THE INNER WORKINGS OF YOUR IMMUNE SYSTEM
What do monoclonal antibodies, CAR-T therapy, and 3D vaccines all have in common? They are immunotherapies, or therapies that activate a patient’s own immune system to fight or prevent a disease. While immune system activation can help save a life, an overactive immune system can potentially attack the body it is charged with protecting—the basis for autoimmune disorders.
The biotech industry has elegantly hacked the immune system—a highly complex network of cells, tissues, and signaling molecules—to make some of the leading immunotherapies, like Abbvie’s (North Chicago, IL) Humira. Let’s discover how the immune system operates at the cellular level.
NON-SPECIFIC IMMUNITY: MACROPHAGES AND NEUTROPHILS
Non-specific (or innate) immunity is the front line defense against invading pathogens—think viruses and bacteria. The troops defending against foreign invaders are specialized white blood cells (WBC). Most WBC in the body are non-specific defenders, meaning they will attack in the same fashion without stopping to consider the weakness of the enemy.
Freely circulating in the bloodstream are macrophages and when they encounter a foreign invader, they simply eat it. Macrophages recognize that a bacterium is foreign because its surface contains fats, proteins, and carbohydrates that are different from those found on human cells. Other types of non-specific defenders include neutrophils (which also recognize and engulf invaders) and natural killer cells, which inject the protein granzyme B into invaders, triggering cell death.
Non-specific defenders become activated by a threat and release “inflammatory cytokines,” or signaling molecules that activate other immune cells. The inflammatory response is kicked into gear, ensuring a rapid and comprehensive retaliation.
SPECIFIC IMMUNITY: T-CELLS AND B-CELLS
When non-specific defenses are unable to rid the body of an invading pathogen, it’s time to call for back up. Waiting for the call are T-cells and B-cells, which make up specific (or adaptive) immunity, ready to fight foreign proteins.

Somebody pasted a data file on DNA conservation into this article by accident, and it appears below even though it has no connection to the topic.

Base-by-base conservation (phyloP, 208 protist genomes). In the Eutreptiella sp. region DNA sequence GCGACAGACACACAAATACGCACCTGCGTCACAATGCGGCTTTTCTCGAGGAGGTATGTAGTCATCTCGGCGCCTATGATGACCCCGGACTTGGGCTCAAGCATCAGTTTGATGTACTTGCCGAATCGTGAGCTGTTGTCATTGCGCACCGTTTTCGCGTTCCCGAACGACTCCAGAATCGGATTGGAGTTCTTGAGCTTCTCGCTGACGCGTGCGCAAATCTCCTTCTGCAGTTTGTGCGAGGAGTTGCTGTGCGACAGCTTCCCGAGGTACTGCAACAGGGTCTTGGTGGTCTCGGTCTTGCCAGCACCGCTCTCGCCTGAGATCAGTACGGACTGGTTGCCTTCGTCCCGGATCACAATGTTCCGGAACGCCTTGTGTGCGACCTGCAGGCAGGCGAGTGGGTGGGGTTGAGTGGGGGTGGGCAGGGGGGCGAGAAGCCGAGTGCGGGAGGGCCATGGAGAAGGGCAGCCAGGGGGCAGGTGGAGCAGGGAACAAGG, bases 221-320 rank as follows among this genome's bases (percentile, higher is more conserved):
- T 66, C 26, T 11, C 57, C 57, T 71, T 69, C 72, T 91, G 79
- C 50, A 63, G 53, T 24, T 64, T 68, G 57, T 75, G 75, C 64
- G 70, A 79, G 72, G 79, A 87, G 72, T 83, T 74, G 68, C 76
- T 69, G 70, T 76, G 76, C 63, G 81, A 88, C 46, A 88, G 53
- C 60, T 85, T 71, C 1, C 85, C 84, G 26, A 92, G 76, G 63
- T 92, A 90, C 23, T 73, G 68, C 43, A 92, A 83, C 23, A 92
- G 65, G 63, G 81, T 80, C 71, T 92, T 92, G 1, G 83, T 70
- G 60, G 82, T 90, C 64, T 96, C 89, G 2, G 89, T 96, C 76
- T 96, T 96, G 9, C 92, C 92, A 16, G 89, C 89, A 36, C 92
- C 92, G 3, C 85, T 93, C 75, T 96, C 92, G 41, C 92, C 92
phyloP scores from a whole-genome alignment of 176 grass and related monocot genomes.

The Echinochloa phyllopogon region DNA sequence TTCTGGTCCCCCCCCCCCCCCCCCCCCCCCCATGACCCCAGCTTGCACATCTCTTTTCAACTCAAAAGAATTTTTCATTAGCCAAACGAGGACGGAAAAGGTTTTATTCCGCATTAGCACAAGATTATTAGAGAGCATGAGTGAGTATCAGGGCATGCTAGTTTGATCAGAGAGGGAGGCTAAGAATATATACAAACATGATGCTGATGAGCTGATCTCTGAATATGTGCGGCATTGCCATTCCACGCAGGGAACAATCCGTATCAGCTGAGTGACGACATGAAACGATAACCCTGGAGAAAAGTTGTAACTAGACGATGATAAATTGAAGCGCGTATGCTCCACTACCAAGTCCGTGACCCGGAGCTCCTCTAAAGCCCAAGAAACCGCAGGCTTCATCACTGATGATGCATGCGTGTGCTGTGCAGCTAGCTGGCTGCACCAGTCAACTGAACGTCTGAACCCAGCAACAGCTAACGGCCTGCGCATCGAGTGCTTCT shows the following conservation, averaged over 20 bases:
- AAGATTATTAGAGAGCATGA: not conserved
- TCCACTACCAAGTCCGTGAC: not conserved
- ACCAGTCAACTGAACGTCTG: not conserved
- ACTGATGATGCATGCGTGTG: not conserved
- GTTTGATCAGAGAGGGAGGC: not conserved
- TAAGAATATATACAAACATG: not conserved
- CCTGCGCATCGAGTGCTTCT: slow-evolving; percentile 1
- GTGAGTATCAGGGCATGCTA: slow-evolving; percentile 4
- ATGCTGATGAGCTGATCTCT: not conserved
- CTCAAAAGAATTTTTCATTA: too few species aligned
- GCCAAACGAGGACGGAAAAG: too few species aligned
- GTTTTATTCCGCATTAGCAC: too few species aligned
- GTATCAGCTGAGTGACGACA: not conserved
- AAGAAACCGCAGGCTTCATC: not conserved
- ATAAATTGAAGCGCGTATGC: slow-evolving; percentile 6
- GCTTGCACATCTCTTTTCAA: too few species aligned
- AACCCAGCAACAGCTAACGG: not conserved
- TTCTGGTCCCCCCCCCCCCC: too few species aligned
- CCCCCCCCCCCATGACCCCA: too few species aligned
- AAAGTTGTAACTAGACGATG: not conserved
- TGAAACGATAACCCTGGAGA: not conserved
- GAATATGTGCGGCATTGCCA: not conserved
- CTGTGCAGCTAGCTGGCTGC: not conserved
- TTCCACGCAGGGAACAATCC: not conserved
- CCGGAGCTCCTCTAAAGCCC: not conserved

T-cells and B-cells are highly specialized to recognize unique targets, thanks to distinctly shaped receptors. Once a match is made, the receptor binds to the target and the T-cell or B- cell is activated.
T-cells attack infected cells floating around the body. These cells display foreign proteins on their surface and when the T-cell encounters a non-self signal, it begins its mission.
Activated T-cells divide rapidly and produce two types of cells: killer T-cells and helper T-cells. Killer T-cells roam the body in search of their preprogrammed target, and seal the deal by injecting granzyme B. In contrast, helper T-cells do not actively target infected cells, they release inflammatory cytokines and activate antibody-producing B cells, killer T-cells, and macrophages to respond en masse. Helper T-cells are so critical that the immune system is crippled when they unable to do their job—remember the human immunodeficiency virus (HIV) only infects helper T-cells.
B-cells divide and alert other cells to destroy the pathogen once activated. They also clean up the battlefield and plan for future attacks instigated by the same foreign invader. Most B-cells produce plasma cells that secrete antibodies. Antibodies recognize and bind to any bacterium or virally-infected cell that bears an activating protein (antigen). The binding action triggers other immune cells, such as killer T-cells or macrophages, to sweep in and destroy the invader attached to the antibody.